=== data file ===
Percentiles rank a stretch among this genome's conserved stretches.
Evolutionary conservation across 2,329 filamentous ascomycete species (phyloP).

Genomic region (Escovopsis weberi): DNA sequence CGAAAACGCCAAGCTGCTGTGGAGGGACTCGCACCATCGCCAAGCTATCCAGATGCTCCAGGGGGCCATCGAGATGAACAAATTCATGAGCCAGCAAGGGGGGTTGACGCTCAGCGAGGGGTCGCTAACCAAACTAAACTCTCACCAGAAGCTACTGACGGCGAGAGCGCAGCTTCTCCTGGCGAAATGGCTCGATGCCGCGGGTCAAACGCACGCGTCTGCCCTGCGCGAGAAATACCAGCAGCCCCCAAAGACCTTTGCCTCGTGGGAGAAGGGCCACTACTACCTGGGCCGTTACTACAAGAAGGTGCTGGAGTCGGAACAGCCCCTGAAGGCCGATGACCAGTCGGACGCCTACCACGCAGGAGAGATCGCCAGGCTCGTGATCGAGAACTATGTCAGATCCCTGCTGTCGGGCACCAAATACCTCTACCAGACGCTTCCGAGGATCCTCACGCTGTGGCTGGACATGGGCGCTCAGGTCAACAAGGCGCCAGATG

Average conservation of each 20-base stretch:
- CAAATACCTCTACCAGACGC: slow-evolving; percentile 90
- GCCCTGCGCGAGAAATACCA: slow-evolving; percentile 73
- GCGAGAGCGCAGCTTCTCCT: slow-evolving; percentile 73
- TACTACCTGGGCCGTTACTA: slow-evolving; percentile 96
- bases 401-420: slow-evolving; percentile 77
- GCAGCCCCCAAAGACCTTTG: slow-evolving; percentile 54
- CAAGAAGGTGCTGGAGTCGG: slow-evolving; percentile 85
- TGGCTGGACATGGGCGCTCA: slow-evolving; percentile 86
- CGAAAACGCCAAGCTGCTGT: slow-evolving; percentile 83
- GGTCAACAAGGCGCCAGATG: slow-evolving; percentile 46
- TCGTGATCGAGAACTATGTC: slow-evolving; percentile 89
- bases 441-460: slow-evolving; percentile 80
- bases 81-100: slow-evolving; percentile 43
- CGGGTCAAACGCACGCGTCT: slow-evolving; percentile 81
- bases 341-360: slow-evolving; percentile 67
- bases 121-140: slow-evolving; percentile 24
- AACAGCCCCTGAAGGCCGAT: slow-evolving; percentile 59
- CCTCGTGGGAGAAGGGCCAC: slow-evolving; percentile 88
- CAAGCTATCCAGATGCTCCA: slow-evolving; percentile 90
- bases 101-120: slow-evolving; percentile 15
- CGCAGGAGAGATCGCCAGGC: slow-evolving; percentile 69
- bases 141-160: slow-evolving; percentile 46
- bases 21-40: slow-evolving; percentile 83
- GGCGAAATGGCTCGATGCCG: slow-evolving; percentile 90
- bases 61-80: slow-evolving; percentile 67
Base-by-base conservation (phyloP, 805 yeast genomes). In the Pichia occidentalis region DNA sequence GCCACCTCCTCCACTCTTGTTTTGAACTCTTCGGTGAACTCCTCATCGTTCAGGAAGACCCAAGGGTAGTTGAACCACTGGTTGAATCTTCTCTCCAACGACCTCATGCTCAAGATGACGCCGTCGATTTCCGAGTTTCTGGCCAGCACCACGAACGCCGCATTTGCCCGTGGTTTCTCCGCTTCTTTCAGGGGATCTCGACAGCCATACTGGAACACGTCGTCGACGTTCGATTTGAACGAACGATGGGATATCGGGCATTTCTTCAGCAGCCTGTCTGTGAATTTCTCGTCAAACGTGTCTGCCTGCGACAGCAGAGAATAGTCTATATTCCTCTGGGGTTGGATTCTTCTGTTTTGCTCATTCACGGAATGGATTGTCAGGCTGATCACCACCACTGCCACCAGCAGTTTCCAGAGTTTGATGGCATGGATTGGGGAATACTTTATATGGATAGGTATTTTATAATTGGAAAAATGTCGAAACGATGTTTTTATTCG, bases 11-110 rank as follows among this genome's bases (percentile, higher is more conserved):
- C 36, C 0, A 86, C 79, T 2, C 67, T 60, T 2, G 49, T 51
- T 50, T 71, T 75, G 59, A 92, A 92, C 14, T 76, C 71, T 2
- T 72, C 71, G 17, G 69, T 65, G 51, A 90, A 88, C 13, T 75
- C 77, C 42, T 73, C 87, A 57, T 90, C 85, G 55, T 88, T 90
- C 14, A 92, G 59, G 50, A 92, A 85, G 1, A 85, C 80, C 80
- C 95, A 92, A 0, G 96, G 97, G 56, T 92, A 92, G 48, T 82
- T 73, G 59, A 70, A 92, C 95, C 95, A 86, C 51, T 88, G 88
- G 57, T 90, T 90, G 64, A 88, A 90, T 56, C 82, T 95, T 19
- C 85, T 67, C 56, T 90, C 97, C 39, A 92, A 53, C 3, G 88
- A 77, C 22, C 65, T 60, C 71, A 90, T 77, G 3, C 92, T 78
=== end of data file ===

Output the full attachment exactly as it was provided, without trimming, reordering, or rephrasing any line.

Percentiles rank a stretch among this genome's conserved stretches.
Evolutionary conservation across 2,329 filamentous ascomycete species (phyloP).

Genomic region (Escovopsis weberi): DNA sequence CGAAAACGCCAAGCTGCTGTGGAGGGACTCGCACCATCGCCAAGCTATCCAGATGCTCCAGGGGGCCATCGAGATGAACAAATTCATGAGCCAGCAAGGGGGGTTGACGCTCAGCGAGGGGTCGCTAACCAAACTAAACTCTCACCAGAAGCTACTGACGGCGAGAGCGCAGCTTCTCCTGGCGAAATGGCTCGATGCCGCGGGTCAAACGCACGCGTCTGCCCTGCGCGAGAAATACCAGCAGCCCCCAAAGACCTTTGCCTCGTGGGAGAAGGGCCACTACTACCTGGGCCGTTACTACAAGAAGGTGCTGGAGTCGGAACAGCCCCTGAAGGCCGATGACCAGTCGGACGCCTACCACGCAGGAGAGATCGCCAGGCTCGTGATCGAGAACTATGTCAGATCCCTGCTGTCGGGCACCAAATACCTCTACCAGACGCTTCCGAGGATCCTCACGCTGTGGCTGGACATGGGCGCTCAGGTCAACAAGGCGCCAGATG

Average conservation of each 20-base stretch:
- CAAATACCTCTACCAGACGC: slow-evolving; percentile 90
- GCCCTGCGCGAGAAATACCA: slow-evolving; percentile 73
- GCGAGAGCGCAGCTTCTCCT: slow-evolving; percentile 73
- TACTACCTGGGCCGTTACTA: slow-evolving; percentile 96
- bases 401-420: slow-evolving; percentile 77
- GCAGCCCCCAAAGACCTTTG: slow-evolving; percentile 54
- CAAGAAGGTGCTGGAGTCGG: slow-evolving; percentile 85
- TGGCTGGACATGGGCGCTCA: slow-evolving; percentile 86
- CGAAAACGCCAAGCTGCTGT: slow-evolving; percentile 83
- GGTCAACAAGGCGCCAGATG: slow-evolving; percentile 46
- TCGTGATCGAGAACTATGTC: slow-evolving; percentile 89
- bases 441-460: slow-evolving; percentile 80
- bases 81-100: slow-evolving; percentile 43
- CGGGTCAAACGCACGCGTCT: slow-evolving; percentile 81
- bases 341-360: slow-evolving; percentile 67
- bases 121-140: slow-evolving; percentile 24
- AACAGCCCCTGAAGGCCGAT: slow-evolving; percentile 59
- CCTCGTGGGAGAAGGGCCAC: slow-evolving; percentile 88
- CAAGCTATCCAGATGCTCCA: slow-evolving; percentile 90
- bases 101-120: slow-evolving; percentile 15
- CGCAGGAGAGATCGCCAGGC: slow-evolving; percentile 69
- bases 141-160: slow-evolving; percentile 46
- bases 21-40: slow-evolving; percentile 83
- GGCGAAATGGCTCGATGCCG: slow-evolving; percentile 90
- bases 61-80: slow-evolving; percentile 67
Base-by-base conservation (phyloP, 805 yeast genomes). In the Pichia occidentalis region DNA sequence GCCACCTCCTCCACTCTTGTTTTGAACTCTTCGGTGAACTCCTCATCGTTCAGGAAGACCCAAGGGTAGTTGAACCACTGGTTGAATCTTCTCTCCAACGACCTCATGCTCAAGATGACGCCGTCGATTTCCGAGTTTCTGGCCAGCACCACGAACGCCGCATTTGCCCGTGGTTTCTCCGCTTCTTTCAGGGGATCTCGACAGCCATACTGGAACACGTCGTCGACGTTCGATTTGAACGAACGATGGGATATCGGGCATTTCTTCAGCAGCCTGTCTGTGAATTTCTCGTCAAACGTGTCTGCCTGCGACAGCAGAGAATAGTCTATATTCCTCTGGGGTTGGATTCTTCTGTTTTGCTCATTCACGGAATGGATTGTCAGGCTGATCACCACCACTGCCACCAGCAGTTTCCAGAGTTTGATGGCATGGATTGGGGAATACTTTATATGGATAGGTATTTTATAATTGGAAAAATGTCGAAACGATGTTTTTATTCG, bases 11-110 rank as follows among this genome's bases (percentile, higher is more conserved):
- C 36, C 0, A 86, C 79, T 2, C 67, T 60, T 2, G 49, T 51
- T 50, T 71, T 75, G 59, A 92, A 92, C 14, T 76, C 71, T 2
- T 72, C 71, G 17, G 69, T 65, G 51, A 90, A 88, C 13, T 75
- C 77, C 42, T 73, C 87, A 57, T 90, C 85, G 55, T 88, T 90
- C 14, A 92, G 59, G 50, A 92, A 85, G 1, A 85, C 80, C 80
- C 95, A 92, A 0, G 96, G 97, G 56, T 92, A 92, G 48, T 82
- T 73, G 59, A 70, A 92, C 95, C 95, A 86, C 51, T 88, G 88
- G 57, T 90, T 90, G 64, A 88, A 90, T 56, C 82, T 95, T 19
- C 85, T 67, C 56, T 90, C 97, C 39, A 92, A 53, C 3, G 88
- A 77, C 22, C 65, T 60, C 71, A 90, T 77, G 3, C 92, T 78